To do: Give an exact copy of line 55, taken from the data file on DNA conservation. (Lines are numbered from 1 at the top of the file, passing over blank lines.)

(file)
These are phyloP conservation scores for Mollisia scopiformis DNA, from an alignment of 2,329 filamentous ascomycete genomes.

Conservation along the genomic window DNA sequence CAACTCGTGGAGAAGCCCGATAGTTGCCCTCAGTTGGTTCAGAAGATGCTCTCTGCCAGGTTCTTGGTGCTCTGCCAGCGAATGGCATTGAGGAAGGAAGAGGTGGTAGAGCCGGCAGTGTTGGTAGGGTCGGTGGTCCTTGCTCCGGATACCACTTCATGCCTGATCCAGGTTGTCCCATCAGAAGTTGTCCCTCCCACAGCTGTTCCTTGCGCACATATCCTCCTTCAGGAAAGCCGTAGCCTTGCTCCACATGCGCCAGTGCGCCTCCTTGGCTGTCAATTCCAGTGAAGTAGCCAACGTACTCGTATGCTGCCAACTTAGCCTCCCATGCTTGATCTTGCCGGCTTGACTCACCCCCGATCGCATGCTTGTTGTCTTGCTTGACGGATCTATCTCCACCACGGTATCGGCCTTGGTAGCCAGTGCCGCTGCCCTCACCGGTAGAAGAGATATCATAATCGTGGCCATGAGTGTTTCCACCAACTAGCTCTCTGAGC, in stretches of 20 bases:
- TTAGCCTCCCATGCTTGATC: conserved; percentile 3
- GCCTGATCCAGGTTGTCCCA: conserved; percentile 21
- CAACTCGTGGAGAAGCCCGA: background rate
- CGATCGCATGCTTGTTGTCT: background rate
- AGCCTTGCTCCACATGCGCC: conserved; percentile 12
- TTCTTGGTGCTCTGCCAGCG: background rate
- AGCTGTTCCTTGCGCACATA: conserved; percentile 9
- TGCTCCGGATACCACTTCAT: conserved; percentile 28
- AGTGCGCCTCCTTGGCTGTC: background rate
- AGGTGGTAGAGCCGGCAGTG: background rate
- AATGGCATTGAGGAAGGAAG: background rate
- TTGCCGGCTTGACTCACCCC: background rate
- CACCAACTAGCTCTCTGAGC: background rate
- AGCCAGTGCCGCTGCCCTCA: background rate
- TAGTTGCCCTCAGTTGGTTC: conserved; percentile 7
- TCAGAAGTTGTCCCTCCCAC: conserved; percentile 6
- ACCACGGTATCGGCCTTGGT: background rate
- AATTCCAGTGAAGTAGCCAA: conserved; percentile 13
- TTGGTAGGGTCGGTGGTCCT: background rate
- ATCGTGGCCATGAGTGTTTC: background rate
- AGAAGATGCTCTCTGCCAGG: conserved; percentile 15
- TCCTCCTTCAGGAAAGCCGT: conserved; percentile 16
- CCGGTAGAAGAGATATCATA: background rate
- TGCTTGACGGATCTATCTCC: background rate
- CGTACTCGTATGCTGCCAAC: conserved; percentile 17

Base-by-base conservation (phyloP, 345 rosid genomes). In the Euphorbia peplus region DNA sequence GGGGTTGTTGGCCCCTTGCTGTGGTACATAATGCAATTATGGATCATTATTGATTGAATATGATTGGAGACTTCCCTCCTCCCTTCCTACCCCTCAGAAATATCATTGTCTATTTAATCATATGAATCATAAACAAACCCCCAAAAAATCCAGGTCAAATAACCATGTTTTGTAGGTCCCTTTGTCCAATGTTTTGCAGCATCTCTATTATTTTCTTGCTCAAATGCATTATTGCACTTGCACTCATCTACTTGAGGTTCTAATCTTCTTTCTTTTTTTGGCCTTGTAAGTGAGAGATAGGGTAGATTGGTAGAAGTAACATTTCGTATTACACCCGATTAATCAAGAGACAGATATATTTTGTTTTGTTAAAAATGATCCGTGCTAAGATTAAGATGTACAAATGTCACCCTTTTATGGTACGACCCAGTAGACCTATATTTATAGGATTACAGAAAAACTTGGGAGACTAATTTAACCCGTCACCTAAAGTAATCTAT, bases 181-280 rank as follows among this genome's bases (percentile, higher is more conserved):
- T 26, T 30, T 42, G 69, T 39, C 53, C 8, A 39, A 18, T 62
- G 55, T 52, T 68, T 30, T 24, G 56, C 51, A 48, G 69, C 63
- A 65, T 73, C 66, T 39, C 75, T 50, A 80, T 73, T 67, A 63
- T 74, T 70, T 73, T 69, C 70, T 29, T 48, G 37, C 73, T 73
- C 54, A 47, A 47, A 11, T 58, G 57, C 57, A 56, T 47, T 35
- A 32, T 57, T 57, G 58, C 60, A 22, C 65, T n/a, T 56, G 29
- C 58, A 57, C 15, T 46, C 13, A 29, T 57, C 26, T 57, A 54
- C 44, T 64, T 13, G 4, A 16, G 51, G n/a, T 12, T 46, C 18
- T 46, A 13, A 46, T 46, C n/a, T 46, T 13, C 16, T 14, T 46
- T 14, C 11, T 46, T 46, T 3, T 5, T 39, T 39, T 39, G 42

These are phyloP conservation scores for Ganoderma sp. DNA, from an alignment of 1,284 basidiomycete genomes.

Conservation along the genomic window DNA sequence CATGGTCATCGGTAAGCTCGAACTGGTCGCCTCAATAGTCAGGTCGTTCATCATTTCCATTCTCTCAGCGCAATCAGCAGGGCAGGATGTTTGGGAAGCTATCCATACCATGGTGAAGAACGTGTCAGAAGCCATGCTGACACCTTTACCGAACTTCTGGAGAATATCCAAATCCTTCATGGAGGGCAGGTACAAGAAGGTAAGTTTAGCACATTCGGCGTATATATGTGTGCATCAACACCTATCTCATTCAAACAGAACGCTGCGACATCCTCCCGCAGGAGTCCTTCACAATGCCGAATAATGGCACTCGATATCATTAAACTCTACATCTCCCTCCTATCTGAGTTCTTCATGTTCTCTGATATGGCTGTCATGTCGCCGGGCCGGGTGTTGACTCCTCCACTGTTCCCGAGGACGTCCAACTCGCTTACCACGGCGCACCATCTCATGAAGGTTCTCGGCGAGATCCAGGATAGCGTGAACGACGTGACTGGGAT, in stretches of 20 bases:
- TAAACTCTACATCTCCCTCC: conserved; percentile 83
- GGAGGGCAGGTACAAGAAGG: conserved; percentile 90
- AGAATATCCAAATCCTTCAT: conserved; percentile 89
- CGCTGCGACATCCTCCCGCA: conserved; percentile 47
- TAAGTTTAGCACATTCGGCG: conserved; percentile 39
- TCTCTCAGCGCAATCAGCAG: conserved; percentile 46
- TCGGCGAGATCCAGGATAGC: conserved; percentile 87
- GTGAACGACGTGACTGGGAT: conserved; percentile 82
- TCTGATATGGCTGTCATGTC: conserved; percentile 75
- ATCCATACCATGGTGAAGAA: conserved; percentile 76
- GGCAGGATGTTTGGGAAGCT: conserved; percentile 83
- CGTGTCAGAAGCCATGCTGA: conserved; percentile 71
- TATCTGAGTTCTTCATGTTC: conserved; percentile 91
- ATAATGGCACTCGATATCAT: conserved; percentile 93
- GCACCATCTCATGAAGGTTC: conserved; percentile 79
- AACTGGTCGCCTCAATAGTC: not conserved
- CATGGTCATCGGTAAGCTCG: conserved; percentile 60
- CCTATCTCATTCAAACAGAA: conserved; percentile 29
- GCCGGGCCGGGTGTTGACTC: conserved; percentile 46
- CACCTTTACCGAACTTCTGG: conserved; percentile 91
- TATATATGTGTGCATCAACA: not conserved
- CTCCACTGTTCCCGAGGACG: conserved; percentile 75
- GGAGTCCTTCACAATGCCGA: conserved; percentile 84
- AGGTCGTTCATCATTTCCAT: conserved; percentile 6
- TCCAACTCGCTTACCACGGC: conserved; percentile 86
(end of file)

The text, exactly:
- GCACCATCTCATGAAGGTTC: conserved; percentile 79